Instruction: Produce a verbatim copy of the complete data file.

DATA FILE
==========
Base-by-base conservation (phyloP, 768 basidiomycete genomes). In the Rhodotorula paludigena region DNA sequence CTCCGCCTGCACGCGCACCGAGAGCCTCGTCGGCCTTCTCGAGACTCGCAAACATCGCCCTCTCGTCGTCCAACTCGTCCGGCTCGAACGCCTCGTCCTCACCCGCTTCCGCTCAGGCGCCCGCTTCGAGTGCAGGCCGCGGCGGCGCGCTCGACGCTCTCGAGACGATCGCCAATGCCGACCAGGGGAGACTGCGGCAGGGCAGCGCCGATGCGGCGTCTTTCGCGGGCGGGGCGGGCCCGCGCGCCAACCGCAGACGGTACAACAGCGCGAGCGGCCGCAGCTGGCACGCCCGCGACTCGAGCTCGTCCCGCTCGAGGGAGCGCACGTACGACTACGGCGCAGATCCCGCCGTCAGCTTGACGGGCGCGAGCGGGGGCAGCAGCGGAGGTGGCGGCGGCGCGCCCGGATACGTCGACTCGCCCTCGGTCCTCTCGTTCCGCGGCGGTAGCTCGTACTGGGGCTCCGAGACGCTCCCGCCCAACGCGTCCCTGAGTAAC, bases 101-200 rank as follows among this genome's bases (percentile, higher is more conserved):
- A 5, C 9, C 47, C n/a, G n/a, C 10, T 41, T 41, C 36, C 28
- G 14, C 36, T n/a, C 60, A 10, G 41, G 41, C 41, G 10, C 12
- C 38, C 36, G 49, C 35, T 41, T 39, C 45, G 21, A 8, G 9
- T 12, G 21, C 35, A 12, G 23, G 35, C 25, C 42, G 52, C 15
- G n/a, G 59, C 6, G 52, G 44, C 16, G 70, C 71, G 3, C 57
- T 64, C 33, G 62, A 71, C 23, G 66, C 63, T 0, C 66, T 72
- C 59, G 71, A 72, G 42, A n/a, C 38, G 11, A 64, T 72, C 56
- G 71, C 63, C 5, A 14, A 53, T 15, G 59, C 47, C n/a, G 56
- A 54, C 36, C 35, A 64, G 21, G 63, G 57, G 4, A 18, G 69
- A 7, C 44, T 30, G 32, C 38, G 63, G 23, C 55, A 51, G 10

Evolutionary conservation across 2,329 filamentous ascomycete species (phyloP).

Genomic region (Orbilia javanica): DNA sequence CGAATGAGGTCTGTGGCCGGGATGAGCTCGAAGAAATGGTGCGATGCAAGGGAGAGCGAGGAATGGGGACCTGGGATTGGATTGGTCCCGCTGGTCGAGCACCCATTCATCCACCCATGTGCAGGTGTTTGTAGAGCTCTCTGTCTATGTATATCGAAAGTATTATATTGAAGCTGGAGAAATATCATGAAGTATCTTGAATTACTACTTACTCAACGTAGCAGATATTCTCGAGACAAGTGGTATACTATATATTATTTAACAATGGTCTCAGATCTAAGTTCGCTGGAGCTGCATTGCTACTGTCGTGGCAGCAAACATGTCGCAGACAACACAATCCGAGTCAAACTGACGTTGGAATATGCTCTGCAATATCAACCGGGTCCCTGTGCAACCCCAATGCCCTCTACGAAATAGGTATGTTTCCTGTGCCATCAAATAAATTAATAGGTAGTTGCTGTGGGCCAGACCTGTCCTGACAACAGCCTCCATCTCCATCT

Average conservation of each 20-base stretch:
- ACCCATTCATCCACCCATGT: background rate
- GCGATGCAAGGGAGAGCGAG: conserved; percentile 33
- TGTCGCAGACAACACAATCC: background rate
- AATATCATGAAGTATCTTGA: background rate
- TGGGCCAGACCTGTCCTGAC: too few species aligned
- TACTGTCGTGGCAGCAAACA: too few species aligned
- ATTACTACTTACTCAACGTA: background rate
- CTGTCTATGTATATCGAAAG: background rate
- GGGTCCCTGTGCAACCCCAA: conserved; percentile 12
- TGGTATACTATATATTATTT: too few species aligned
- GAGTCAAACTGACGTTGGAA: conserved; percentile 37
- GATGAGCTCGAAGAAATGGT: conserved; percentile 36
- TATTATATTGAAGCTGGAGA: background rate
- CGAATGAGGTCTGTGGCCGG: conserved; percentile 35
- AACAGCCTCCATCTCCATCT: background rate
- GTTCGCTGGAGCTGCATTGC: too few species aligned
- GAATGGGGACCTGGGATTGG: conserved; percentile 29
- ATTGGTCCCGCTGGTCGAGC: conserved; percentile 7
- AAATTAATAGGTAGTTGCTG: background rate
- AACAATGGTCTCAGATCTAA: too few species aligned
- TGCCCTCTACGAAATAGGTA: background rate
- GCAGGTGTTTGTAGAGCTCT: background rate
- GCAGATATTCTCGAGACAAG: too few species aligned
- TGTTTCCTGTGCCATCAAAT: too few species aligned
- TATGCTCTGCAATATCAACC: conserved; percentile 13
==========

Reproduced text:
Base-by-base conservation (phyloP, 768 basidiomycete genomes). In the Rhodotorula paludigena region DNA sequence CTCCGCCTGCACGCGCACCGAGAGCCTCGTCGGCCTTCTCGAGACTCGCAAACATCGCCCTCTCGTCGTCCAACTCGTCCGGCTCGAACGCCTCGTCCTCACCCGCTTCCGCTCAGGCGCCCGCTTCGAGTGCAGGCCGCGGCGGCGCGCTCGACGCTCTCGAGACGATCGCCAATGCCGACCAGGGGAGACTGCGGCAGGGCAGCGCCGATGCGGCGTCTTTCGCGGGCGGGGCGGGCCCGCGCGCCAACCGCAGACGGTACAACAGCGCGAGCGGCCGCAGCTGGCACGCCCGCGACTCGAGCTCGTCCCGCTCGAGGGAGCGCACGTACGACTACGGCGCAGATCCCGCCGTCAGCTTGACGGGCGCGAGCGGGGGCAGCAGCGGAGGTGGCGGCGGCGCGCCCGGATACGTCGACTCGCCCTCGGTCCTCTCGTTCCGCGGCGGTAGCTCGTACTGGGGCTCCGAGACGCTCCCGCCCAACGCGTCCCTGAGTAAC, bases 101-200 rank as follows among this genome's bases (percentile, higher is more conserved):
- A 5, C 9, C 47, C n/a, G n/a, C 10, T 41, T 41, C 36, C 28
- G 14, C 36, T n/a, C 60, A 10, G 41, G 41, C 41, G 10, C 12
- C 38, C 36, G 49, C 35, T 41, T 39, C 45, G 21, A 8, G 9
- T 12, G 21, C 35, A 12, G 23, G 35, C 25, C 42, G 52, C 15
- G n/a, G 59, C 6, G 52, G 44, C 16, G 70, C 71, G 3, C 57
- T 64, C 33, G 62, A 71, C 23, G 66, C 63, T 0, C 66, T 72
- C 59, G 71, A 72, G 42, A n/a, C 38, G 11, A 64, T 72, C 56
- G 71, C 63, C 5, A 14, A 53, T 15, G 59, C 47, C n/a, G 56
- A 54, C 36, C 35, A 64, G 21, G 63, G 57, G 4, A 18, G 69
- A 7, C 44, T 30, G 32, C 38, G 63, G 23, C 55, A 51, G 10

Evolutionary conservation across 2,329 filamentous ascomycete species (phyloP).

Genomic region (Orbilia javanica): DNA sequence CGAATGAGGTCTGTGGCCGGGATGAGCTCGAAGAAATGGTGCGATGCAAGGGAGAGCGAGGAATGGGGACCTGGGATTGGATTGGTCCCGCTGGTCGAGCACCCATTCATCCACCCATGTGCAGGTGTTTGTAGAGCTCTCTGTCTATGTATATCGAAAGTATTATATTGAAGCTGGAGAAATATCATGAAGTATCTTGAATTACTACTTACTCAACGTAGCAGATATTCTCGAGACAAGTGGTATACTATATATTATTTAACAATGGTCTCAGATCTAAGTTCGCTGGAGCTGCATTGCTACTGTCGTGGCAGCAAACATGTCGCAGACAACACAATCCGAGTCAAACTGACGTTGGAATATGCTCTGCAATATCAACCGGGTCCCTGTGCAACCCCAATGCCCTCTACGAAATAGGTATGTTTCCTGTGCCATCAAATAAATTAATAGGTAGTTGCTGTGGGCCAGACCTGTCCTGACAACAGCCTCCATCTCCATCT

Average conservation of each 20-base stretch:
- ACCCATTCATCCACCCATGT: background rate
- GCGATGCAAGGGAGAGCGAG: conserved; percentile 33
- TGTCGCAGACAACACAATCC: background rate
- AATATCATGAAGTATCTTGA: background rate
- TGGGCCAGACCTGTCCTGAC: too few species aligned
- TACTGTCGTGGCAGCAAACA: too few species aligned
- ATTACTACTTACTCAACGTA: background rate
- CTGTCTATGTATATCGAAAG: background rate
- GGGTCCCTGTGCAACCCCAA: conserved; percentile 12
- TGGTATACTATATATTATTT: too few species aligned
- GAGTCAAACTGACGTTGGAA: conserved; percentile 37
- GATGAGCTCGAAGAAATGGT: conserved; percentile 36
- TATTATATTGAAGCTGGAGA: background rate
- CGAATGAGGTCTGTGGCCGG: conserved; percentile 35
- AACAGCCTCCATCTCCATCT: background rate
- GTTCGCTGGAGCTGCATTGC: too few species aligned
- GAATGGGGACCTGGGATTGG: conserved; percentile 29
- ATTGGTCCCGCTGGTCGAGC: conserved; percentile 7
- AAATTAATAGGTAGTTGCTG: background rate
- AACAATGGTCTCAGATCTAA: too few species aligned
- TGCCCTCTACGAAATAGGTA: background rate
- GCAGGTGTTTGTAGAGCTCT: background rate
- GCAGATATTCTCGAGACAAG: too few species aligned
- TGTTTCCTGTGCCATCAAAT: too few species aligned
- TATGCTCTGCAATATCAACC: conserved; percentile 13